Ok, so a lot has changed in these past two weeks. A lot. I had to make a really hard decision, and right now I'm writing this from England. I came home a few weeks early, because otherwise my head was going to explode from all the stress of ICS VSO. Don't get me wrong, Cambodia has been an amazing experience, and I don't regret going one bit. But, I also don't regret leaving. I did six weeks and it's been a cool six weeks. I'm seen some amazing things, temples, waterfalls, gigantic spiders. And, it was so nice to live in this little rural village, surrounded by so much nature and heat compared to the cold concreteness of England. It was so nice to actually see the sun. And it was so nice to live this completely different life. But, I felt like a fraud. This Khmer family put me up and the community were so welcoming, yet I didn't feel like I was benefitting them in any way. And believe me, I really wanted to help, but ICS just kept throwing constant


Ok, so things have changed since my last post. Don't get me wrong, this is still a really weird experience. But, I've changed my reason for being here. No longer the selfless Summer I had had in mind, I am now here for my own future employment progression. (Basically the reference and CV points). And being here for that reason makes it OK that I spend my days here writing reports. I'm trying to ditch all the negativity and focus on the positives. I'm sleeping for eight hours every night, drinking two green teas a day (albeit with spoonfuls of sugar in) and consuming loads of vegetables. It's like a health retreat! And the other day I did something kind of cool. A couple of volunteers have been planning English lessons for Khmer children on Sunday's. But when child after child (as well as a few monks) wondered in, we started to realise that more then a couple of volunteers were needed. I found myself sitting with a group of Khmer children looking at me, e


This is all just a really weird experience.  My host Mum keeps telling me through sign language that I need to eat more food to be strong. She also keeps telling me when to shower. I'm not so sure she understands that I'm twenty, and am now at this point quite independent. One might even say adult. Although I'm not being treated like one here. Life here is cool. I even prefer the squat toilet situation to western toilets. I also now have a pet dog that I've named Jeb, and cute little tadpoles in my bathing water. I was rapidly loosing weight here until I discovered fullos (cute little chocolate wafers). I have a feeling I'll probably go home heavier then I came now.  And that's saying something considering I'm biking for at least half an hour each day, and I seriously think I'm going to go home soon.  (Be prepared for some more negativity right now). I keep telling myself 'stay for the CV points,' but if I'm honest I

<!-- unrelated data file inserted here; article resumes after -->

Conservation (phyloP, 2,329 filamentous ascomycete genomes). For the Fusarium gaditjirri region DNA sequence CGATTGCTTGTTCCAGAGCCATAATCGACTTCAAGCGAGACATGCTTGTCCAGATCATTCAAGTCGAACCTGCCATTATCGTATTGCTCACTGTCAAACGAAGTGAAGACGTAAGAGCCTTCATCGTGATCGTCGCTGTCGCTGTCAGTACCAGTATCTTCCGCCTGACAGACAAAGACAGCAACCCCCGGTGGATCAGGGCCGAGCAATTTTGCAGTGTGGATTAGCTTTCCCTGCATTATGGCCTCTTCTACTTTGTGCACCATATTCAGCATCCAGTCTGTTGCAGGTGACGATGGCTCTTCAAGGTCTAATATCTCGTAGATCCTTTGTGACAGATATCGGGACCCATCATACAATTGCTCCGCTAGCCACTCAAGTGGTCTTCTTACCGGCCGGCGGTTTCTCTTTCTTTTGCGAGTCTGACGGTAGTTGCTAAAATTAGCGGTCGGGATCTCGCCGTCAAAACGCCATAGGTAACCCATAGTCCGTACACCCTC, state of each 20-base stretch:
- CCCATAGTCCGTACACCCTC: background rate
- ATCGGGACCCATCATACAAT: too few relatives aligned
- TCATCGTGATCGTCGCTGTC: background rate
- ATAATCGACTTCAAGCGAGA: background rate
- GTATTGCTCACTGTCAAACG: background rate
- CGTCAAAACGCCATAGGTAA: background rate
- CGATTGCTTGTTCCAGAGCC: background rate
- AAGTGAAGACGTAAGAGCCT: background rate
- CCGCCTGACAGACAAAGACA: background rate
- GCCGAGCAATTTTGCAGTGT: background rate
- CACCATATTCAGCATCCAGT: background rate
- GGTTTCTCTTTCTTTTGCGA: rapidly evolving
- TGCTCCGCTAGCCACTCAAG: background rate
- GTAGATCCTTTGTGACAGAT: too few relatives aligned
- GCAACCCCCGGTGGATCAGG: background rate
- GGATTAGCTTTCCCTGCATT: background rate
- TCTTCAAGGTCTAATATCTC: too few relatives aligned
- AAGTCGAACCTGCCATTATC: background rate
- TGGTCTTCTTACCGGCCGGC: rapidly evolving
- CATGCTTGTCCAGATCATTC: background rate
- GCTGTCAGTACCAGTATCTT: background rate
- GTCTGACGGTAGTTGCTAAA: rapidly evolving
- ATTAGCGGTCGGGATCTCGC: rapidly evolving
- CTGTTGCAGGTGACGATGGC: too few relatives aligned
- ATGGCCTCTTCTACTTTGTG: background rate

Praying mantis

So I've officially made it to community. Siem Bouk, this tiny little village in the province of Stung Treng. Am I having a great time? The time of my life? Once in a lifetime opportunity? Not so much. As I write this I'm googling the cheapest way to get out of Cambodia and back to the UK. Apparently a quick stop over in Syria might be the answer.  Don't get me wrong, Siem Bouk is amazing. I'm currently looking out across the Mekong, the river directly next to the village, which I can even see from my bedroom window. The placement of this little village couldn't be better, 30-40 little wooden huts in a straight line alongside the river. We shower from river water, wipe our bums with river water and I wouldn't be surprised if we were drinking river water. It's so green and yesterday there was a  bearded dragon in my room. I've seriously found my zen.  But (and I'm trying my best to be as un negative as possible right now), the volunteer

Take me home

To say this week has been a roller coaster of emotions would be a complete understatement. After a ten hour plane journey it was literally straight into training. As everyone's zombie eyes met mine I realised I wasn't the only one with a serious case of sleep deprivation. That night I found myself staring into the mirror, tears in my eyes, like why did I decide to do this. But it's amazing what a good nights sleep can do.  I've made it to Cambodia. The first thing that hits you when you walk off the plane is the heat. And then the smell. Cambodia has a very distinct smell. And there's me planing for rain everyday, and it's only rained once. No point in my swag waterproof that's taking up room and upping the weight of my rucksack. Then there's the traffic. It's ridiculous. No wonder road traffic accidents are the third biggest killer here, because the road is full of mopeds literally diving in all different directions. There isn't even a l

Wish me luck

I don’t know how cool blogging is anymore or if people still do it, but I’ve decided to give it a go. Or another go. Fingers crossed I’ll actually stick to it, or maybe this will be the only post you ever get to read. But I’m giving it a go because tomorrow I’m off to volunteer in Cambodia for ten weeks. It may not sound like long but I’ve come to realise ten weeks is actually a long time. Ten weeks. Two and a half months. Two and a half months on the other side of the world, maybe showering from a bucket and maybe weeing in a hole. Two and a half months of monsoon rain, because I’ve chosen to visit Cambodia in wet season. And two and a half months of a complete culture shock.  But I’m not nervous. At least I wasn’t nervous until an hour ago when I read there’s a lot of landmines scattered around Cambodia waiting to be set off, and you should always watch where you step because they have snakes and scorpions. There's also tigers, so I'm not too sure whether my rabi